The Housekeeper and the Professor by Yoko Ogawa

The Housekeeper and the Professor By Yoko Ogawa

Translated by Stephen Snyder

Picador, New York , 2009

Borrowed from the library.  My thanks go to Amanda for first introducing me to this book.

A gentle, quiet novel that explores love, memory and loss.

An unnamed  Housekeeper is given a new client, a Professor of Mathematics who, through an accident, has lost his ability to remember things for more than 80 minutes.  She has been hired by his strident and distant Sister-in-law and ordered to care for his home and prepare his meals.

The Professor remembers everything from before the accident but the present is a mystery.  He tries to keep track of his life by attaching notes to his clothing.   His love of mathematics is really the only thing that keeps him going.  The relationship that grows between these two lonely people is a very fragile.  It is strengthened by the feelings the Professor develops for the Housekeeper’s son,  Root. Root and the Professor share a love of baseball and, they discover, a love of math.

He treated Root exactly as he treated prime numbers.  For him , primes were the base upon which all natural numbers relied; and children were the foundation of everything worthwhile in the adult world. From page 130.

Ogawa used numbers and mathematical formulas as conversational tools.  The math is like poetry and helps to build a delightful story from very simple ingredients.  Snyder’s translation into English seems flawless and natural.  I enjoyed this book, like an early spring morning filled with birdsong.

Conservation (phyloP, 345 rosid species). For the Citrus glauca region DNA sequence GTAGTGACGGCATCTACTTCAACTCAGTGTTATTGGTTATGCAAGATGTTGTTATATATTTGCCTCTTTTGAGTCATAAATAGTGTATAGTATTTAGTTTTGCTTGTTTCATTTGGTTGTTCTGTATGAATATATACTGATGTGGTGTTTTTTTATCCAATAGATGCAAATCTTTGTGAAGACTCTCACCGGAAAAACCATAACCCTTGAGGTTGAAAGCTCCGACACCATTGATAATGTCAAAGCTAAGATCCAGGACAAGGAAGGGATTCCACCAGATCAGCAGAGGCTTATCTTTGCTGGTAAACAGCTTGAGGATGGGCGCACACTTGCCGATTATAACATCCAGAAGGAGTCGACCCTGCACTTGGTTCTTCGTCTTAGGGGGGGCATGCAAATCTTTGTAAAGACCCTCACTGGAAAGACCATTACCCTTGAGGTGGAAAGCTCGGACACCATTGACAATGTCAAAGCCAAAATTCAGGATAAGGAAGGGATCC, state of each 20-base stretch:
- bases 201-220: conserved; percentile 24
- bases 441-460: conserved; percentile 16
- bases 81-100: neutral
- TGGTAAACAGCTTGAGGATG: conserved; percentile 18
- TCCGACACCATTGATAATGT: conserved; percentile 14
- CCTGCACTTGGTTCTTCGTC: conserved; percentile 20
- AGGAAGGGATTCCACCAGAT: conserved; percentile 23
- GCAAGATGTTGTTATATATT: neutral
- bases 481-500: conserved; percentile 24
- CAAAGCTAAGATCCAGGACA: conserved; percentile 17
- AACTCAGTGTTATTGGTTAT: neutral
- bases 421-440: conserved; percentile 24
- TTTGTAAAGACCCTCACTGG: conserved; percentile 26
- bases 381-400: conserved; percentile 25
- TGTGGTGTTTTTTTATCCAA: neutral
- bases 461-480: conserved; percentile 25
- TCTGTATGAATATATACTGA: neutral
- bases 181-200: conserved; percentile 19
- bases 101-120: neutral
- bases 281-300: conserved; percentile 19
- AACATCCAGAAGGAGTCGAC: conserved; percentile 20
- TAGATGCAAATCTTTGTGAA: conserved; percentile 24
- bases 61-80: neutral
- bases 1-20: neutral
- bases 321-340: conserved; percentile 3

Other reviews:


In Spring it is the Dawn

My Cozy Book Nook

NC Bookbunch

Save Ophelia

The Zen Leaf

Did I miss your review?


Filed under 2010 Global Reading Challenge, Fiction, InTranslation, New Authors 2010, Review

13 responses to “The Housekeeper and the Professor by Yoko Ogawa

  1. This sounds lovely! I bought it last month but still haven’t had a chance to read it. After reading your review, I want to curl up in a chair with it and just relax!

  2. It was a lovely little book. Even with its focus on math. :-D

    And I agree about the translation, it was beautifully done.

  3. This sounds like a wonderful book. I will definitely have to give it a try.

  4. This is a wonderful gem of a book. Our high school is considering it to be THE ONE and only book for the summer reading program because/hoping it will appeal to diverse interests.

  5. This books sounds great, in spite of all the mathiness. I’m terrible at math, but all the reviews I’ve read have said loving math is not a prereq for loving this book. :P

  6. JoV

    Yes! Here’s my review of the same book.

    And I have just posted the Global Reading Challenge on Ogawa’s other book, the Diving Pool.

    Such a coincidence to post my Ogawa review with yours,back-to-back!

  7. I willl check out you review of the Diving Pool!

  8. I willl check out your review of the Diving Pool!

  9. RFW

    Just finished and reviewed this, and your popped up at the bottom of my review.

    With the professor, math suddenly seemed doable.

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